How to Become a Holistic Veterinarian: Education and Career Roadmap

Learn how to become a holistic veterinarian. Research the job description and the education and licensing requirements, and find out how to start a career in holistic veterinary medicine. View article »

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  • 0:00 Become a Holistic Veterinarian
  • 1:16 Earn a Bachelor's Degree
  • 2:12 Pass Necessary Entrance Exams
  • 2:43 Earn a DVM Degree
  • 3:37 Acquire State Licensure
  • 4:15 Become Certified

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Video Transcript

Become Holistic Veterinarian

Holistic veterinarians diagnose and treat animals by using both traditional and alternative medicine. The work can be stressful, since veterinarians often work with sick animals and must make difficult decisions regarding the health of animals. Although the hours can be long, the work can also be rewarding and pays an above-average salary.

A bachelor's degree or Doctor of Veterinary Medicine is required, depending on the employer. State licensure is required and certification as a homeopathic practitioner is available. Experience in a veterinarian clinic, as well as in agribusiness, research, or the health sciences is helpful. Keys to this job are communication skills, problem-solving skills, manual dexterity, and compassion. Knowledge of spreadsheet software, Microsoft Office, medical software, database user interface, and query software are important. Also important are knowledge of field-specific equipment and technology. According to the U.S. Bureau of Labor Statistics website, the median salary for all veterinarians was $88,490 as of May 2015. Let's take a look at the steps needed to become a holistic veterinarian.

Step 1: Earn a Bachelor's Degree

Degree programs for veterinarians do not always require a bachelor's degree; however, many aspiring vets complete one and those that don't still have to meet intensive prerequisite requirements. A four-year degree program such as a Bachelor of Science in Biology or Animal Science often satisfies these requirements. Heavily intensive in the study of natural sciences, the curriculum may contain courses in areas such as organic chemistry, anatomy and physiology, microbiology, and zoology, which can prepare graduates for the more rigorous study of veterinary school.

Success Tip:

Gain work experience with animals. Veterinary colleges often look for applicants who have had experience working with veterinarians or scientists. Additionally, aspiring vets can also obtain useful experience by working directly with animals.

Step 2: Pass Necessary Entrance Exams

Veterinary medicine schools often require Graduate Record Exam (GRE) or Medical College Admission Test (MCAT) scores for admission. The GRE is a general graduate admission test that scores applicants on their verbal and quantitative reasoning abilities. The MCAT, another multiple-choice exam, includes topics in the physical sciences, the biological sciences, verbal reasoning, and writing.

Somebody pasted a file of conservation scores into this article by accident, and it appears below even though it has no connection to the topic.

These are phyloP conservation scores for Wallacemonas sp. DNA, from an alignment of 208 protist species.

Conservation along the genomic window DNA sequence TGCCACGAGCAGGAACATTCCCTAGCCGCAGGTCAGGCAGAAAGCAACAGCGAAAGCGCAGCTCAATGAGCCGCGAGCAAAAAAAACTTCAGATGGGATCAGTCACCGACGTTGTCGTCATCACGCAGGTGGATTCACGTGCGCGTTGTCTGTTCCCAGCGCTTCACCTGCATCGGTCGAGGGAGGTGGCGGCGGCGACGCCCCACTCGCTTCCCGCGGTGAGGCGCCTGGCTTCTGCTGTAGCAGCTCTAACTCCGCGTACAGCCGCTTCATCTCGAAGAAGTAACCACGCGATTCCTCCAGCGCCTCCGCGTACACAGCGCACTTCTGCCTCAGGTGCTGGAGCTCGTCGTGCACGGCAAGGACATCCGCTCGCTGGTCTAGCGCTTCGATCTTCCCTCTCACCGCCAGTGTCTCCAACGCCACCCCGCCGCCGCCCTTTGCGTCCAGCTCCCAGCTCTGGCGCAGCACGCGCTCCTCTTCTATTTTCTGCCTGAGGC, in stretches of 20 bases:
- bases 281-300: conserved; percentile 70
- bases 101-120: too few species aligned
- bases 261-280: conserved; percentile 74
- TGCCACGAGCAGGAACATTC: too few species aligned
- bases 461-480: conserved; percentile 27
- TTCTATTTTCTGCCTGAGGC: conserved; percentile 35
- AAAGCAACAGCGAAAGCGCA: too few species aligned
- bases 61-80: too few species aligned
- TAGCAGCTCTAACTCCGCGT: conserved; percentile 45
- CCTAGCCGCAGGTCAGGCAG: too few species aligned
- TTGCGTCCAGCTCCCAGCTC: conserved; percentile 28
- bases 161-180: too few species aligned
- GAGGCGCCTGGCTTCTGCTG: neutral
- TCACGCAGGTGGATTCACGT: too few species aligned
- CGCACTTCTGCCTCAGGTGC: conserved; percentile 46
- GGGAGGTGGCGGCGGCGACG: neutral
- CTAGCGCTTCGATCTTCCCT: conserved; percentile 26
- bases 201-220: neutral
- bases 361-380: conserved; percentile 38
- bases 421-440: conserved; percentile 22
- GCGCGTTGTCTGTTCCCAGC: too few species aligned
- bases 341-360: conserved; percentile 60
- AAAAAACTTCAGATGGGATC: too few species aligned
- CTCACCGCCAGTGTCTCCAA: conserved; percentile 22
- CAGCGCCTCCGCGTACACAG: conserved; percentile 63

Step 3: Earn a DVM Degree

Accredited DVM programs include core training in topics such as physiology, anatomy, large and small animal medicine, pharmacology, and toxicology. Just as in medical school, internship and residency requirements apply.

Veterinarians must undergo supervised hands-on training in areas such as internal medicine, oncology, surgery, anesthesiology, cardiology, and theriogeneology. Schools may provide the option for students to specialize in a particular area of veterinary science, such as equine, small animal, or zoo and wildlife medicine.

Success Tip:

Complete an internship. A one-year internship can give veterinarians experience and help when applying for a job or a certification program.

Step 4: Acquire State Licensure

All states in the U.S. require that individuals hold a state license to work as a vet. Licensing requirements vary by state but are based on education and work experience. Additionally, all states require vets to take the North American Veterinary Licensing Examination (NAVLE), which is administered by the National Board of Veterinary Medicine Examiners. This 360-question multiple-choice exam is administered twice per year. Check with individual state licensing boards for their regulations on NAVLE compliance.

Step 5: Become Certified

The final step is what separates a general veterinarian from a holistic one. Holistic vets can complete a certification program through the Academy of Veterinary Homeopathy, which teaches homeopathic techniques to general veterinary practitioners. This program requires 100-125 hours of training that specifically focuses on alternative medical techniques, such as nutritional science, homeopathic remedies, and whole-animal diagnosis and treatment.

Holistic veterinarians must earn a bachelor's degree, pass entrance exams, earn a Doctor of Veterinary Medicine degree, acquire state licensure, and become certified.

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